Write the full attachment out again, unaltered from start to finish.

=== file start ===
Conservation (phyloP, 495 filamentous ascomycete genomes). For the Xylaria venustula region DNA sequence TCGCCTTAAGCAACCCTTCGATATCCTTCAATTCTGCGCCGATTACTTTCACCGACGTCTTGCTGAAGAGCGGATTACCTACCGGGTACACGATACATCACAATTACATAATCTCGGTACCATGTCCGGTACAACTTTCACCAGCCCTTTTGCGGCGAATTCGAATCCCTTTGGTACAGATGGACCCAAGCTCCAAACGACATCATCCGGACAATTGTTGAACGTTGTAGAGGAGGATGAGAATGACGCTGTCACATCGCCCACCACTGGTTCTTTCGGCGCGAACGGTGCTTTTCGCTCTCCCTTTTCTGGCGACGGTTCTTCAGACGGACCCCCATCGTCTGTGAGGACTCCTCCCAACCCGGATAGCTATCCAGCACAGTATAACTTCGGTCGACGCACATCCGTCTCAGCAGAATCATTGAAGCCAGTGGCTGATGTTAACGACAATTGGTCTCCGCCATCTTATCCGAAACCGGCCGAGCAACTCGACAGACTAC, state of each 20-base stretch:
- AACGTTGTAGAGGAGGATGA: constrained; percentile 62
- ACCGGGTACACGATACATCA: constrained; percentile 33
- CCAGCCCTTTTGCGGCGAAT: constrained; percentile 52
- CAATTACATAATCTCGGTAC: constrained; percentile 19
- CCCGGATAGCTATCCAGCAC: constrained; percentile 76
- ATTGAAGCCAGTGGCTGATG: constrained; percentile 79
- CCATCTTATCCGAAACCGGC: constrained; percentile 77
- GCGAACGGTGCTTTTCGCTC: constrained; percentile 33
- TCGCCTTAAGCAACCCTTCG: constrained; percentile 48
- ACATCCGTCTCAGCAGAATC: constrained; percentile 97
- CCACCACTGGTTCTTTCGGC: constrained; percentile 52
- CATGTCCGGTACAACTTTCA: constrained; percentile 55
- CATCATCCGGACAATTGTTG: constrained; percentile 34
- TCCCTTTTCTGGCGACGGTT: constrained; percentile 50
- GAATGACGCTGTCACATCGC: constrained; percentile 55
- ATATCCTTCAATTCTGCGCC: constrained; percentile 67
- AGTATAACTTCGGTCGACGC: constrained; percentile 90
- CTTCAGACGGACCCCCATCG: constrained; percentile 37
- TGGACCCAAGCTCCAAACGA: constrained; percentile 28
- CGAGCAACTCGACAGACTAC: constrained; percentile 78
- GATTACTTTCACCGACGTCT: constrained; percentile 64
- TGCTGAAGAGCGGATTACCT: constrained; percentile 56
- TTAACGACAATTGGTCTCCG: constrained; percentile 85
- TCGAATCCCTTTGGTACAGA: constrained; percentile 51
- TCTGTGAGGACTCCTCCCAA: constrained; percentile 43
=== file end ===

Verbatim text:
Conservation (phyloP, 495 filamentous ascomycete genomes). For the Xylaria venustula region DNA sequence TCGCCTTAAGCAACCCTTCGATATCCTTCAATTCTGCGCCGATTACTTTCACCGACGTCTTGCTGAAGAGCGGATTACCTACCGGGTACACGATACATCACAATTACATAATCTCGGTACCATGTCCGGTACAACTTTCACCAGCCCTTTTGCGGCGAATTCGAATCCCTTTGGTACAGATGGACCCAAGCTCCAAACGACATCATCCGGACAATTGTTGAACGTTGTAGAGGAGGATGAGAATGACGCTGTCACATCGCCCACCACTGGTTCTTTCGGCGCGAACGGTGCTTTTCGCTCTCCCTTTTCTGGCGACGGTTCTTCAGACGGACCCCCATCGTCTGTGAGGACTCCTCCCAACCCGGATAGCTATCCAGCACAGTATAACTTCGGTCGACGCACATCCGTCTCAGCAGAATCATTGAAGCCAGTGGCTGATGTTAACGACAATTGGTCTCCGCCATCTTATCCGAAACCGGCCGAGCAACTCGACAGACTAC, state of each 20-base stretch:
- AACGTTGTAGAGGAGGATGA: constrained; percentile 62
- ACCGGGTACACGATACATCA: constrained; percentile 33
- CCAGCCCTTTTGCGGCGAAT: constrained; percentile 52
- CAATTACATAATCTCGGTAC: constrained; percentile 19
- CCCGGATAGCTATCCAGCAC: constrained; percentile 76
- ATTGAAGCCAGTGGCTGATG: constrained; percentile 79
- CCATCTTATCCGAAACCGGC: constrained; percentile 77
- GCGAACGGTGCTTTTCGCTC: constrained; percentile 33
- TCGCCTTAAGCAACCCTTCG: constrained; percentile 48
- ACATCCGTCTCAGCAGAATC: constrained; percentile 97
- CCACCACTGGTTCTTTCGGC: constrained; percentile 52
- CATGTCCGGTACAACTTTCA: constrained; percentile 55
- CATCATCCGGACAATTGTTG: constrained; percentile 34
- TCCCTTTTCTGGCGACGGTT: constrained; percentile 50
- GAATGACGCTGTCACATCGC: constrained; percentile 55
- ATATCCTTCAATTCTGCGCC: constrained; percentile 67
- AGTATAACTTCGGTCGACGC: constrained; percentile 90
- CTTCAGACGGACCCCCATCG: constrained; percentile 37
- TGGACCCAAGCTCCAAACGA: constrained; percentile 28
- CGAGCAACTCGACAGACTAC: constrained; percentile 78
- GATTACTTTCACCGACGTCT: constrained; percentile 64
- TGCTGAAGAGCGGATTACCT: constrained; percentile 56
- TTAACGACAATTGGTCTCCG: constrained; percentile 85
- TCGAATCCCTTTGGTACAGA: constrained; percentile 51
- TCTGTGAGGACTCCTCCCAA: constrained; percentile 43